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The myth of the rise of China

By Ross Terrill - posted Tuesday, 27 September 2005

China’s rise is glamorous and generally welcome for Australia. Chinese civilisation is respected for its longevity, arts and ancient yet enduring philosophies. After China's troubles from the Opium War in the mid-19th century to the Cultural Revolution of the 1960s, many Chinese and non-Chinese feel China finally deserves a place at the top table. "China's progress is good for China and good for the world," said John Howard in New York last week. Yet let's be clear-eyed about Beijing's varied goals and its chance of success.

China's gross domestic product increases by between 8 and 9 per cent (by Beijing's figures) each year. Recent foreign trade volume has been up 25 per cent a year. This economic growth has led to a quest for markets, enhanced capacity to import, military expansion, diplomatic clout, rising oil consumption (China has become the world's second-largest oil consumer), global involvement well beyond Asia and swelling national ambition.

China's armed forces are undergoing modernisation that brings substantial weapons imports from Russia, big money into information technology, more complex and lower-cost scenarios for taking Taiwan, and better co-ordination of the services to mount land, sea, air, space and electronic warfare all at once.


China's trade with Africa has tripled in the past five years to $US30 billion ($A39 billion). Last year saw large resources investment in South America. Increased Chinese fishing, investment and tourism in the South Pacific seeks not only to eject Taiwan but to secure a long-term position in this sub-region where Australia, so far, is big boy on the block.

Some see China on the verge of taking over the world.

Amid speculation about how big the Chinese economy will be in 2020 or 2050 ("surpassing the US"), you seldom hear that the Japanese economy today is three times the size of China's. Japan is the biggest aid donor to South Pacific states, but that too is overlooked in articles about China's largesse beneath the palm trees. In fact, it is completely unknown whether the Chinese economy will roar on to eclipse the US.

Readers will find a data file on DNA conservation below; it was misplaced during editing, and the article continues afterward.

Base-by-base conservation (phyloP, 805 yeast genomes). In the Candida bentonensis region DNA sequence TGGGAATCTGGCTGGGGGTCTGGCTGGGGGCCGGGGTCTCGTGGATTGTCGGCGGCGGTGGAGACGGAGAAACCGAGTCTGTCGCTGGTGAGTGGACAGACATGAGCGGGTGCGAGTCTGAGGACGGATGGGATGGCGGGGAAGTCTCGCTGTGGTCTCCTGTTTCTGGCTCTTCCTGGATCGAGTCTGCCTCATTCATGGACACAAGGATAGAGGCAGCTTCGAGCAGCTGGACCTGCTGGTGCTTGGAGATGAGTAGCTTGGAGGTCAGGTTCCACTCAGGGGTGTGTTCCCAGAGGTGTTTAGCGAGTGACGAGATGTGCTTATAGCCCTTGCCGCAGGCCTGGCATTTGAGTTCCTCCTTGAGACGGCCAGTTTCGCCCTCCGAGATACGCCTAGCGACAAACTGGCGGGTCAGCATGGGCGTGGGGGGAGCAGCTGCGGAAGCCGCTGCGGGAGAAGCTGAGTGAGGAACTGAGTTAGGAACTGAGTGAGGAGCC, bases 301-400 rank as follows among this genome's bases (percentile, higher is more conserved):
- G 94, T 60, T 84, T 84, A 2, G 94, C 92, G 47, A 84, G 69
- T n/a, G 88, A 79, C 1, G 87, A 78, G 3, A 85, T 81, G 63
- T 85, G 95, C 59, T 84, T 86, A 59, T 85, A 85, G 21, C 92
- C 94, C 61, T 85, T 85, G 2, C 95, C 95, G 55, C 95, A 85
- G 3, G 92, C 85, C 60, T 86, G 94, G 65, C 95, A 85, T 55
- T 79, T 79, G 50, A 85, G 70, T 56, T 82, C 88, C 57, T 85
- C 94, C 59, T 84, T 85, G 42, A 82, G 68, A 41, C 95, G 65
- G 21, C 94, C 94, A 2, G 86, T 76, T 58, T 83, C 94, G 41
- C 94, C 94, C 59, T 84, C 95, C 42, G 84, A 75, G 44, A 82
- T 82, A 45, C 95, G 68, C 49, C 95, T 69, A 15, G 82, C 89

Some in Europe, Australia and even within the US exaggerate China's rise as a stick with which to beat the Bush administration. Any "rise" with the potential to take George Bush down a peg or two should be maximised, say those for whom the US would not be first choice as sole superpower. This is risky. Whether China's rise will be a solution to all the problems thrown up by American evils remains to be seen.

Beijing's foreign policy seeks to maximise stability at home and sustain China's impressive economic growth. A third goal is to maintain a peaceful environment in China's complicated geographic situation (the People's Republic has 14 abutting neighbours). So far so good.

Beijing also has two more distant goals. To replace the US as the chief influence in East Asia; hence Chinese hints to Australia that Canberra would be better off looking only to Asia and not across the Pacific. Also, Beijing wants to "regain" territories it feels rightfully belong within the PRC: Taiwan; a large number of islands east and south of China; portions of Russia's far east.


Reaching these foreign policy goals depends, I believe, on the future of the Chinese political system and on how other powers react to China's ambitions.

At home, a middle-class push for property rights, rural discontent, use of the Internet, 150 million wanderers hovering between village and city, a suddenly ageing population bringing financial and social strains, all dramatise some contradictions of "market Leninism". Travelling one road in economics and another in politics makes it difficult to arrive at a set destination.

China may gain lasting prosperity. China may retain its Leninist party-state. But both will not occur; either the economic or the political logic will soon gain the upper hand.

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First published in The Australian on September 19, 2005.

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About the Author

Ross Terrill is associate in research at Harvard University's Fairbank Centre and author of Mao: A Biography, Madame Mao, China in our Time and, most recently, The New Chinese Empire (University of NSW Press, 2003).

Creative Commons LicenseThis work is licensed under a Creative Commons License.

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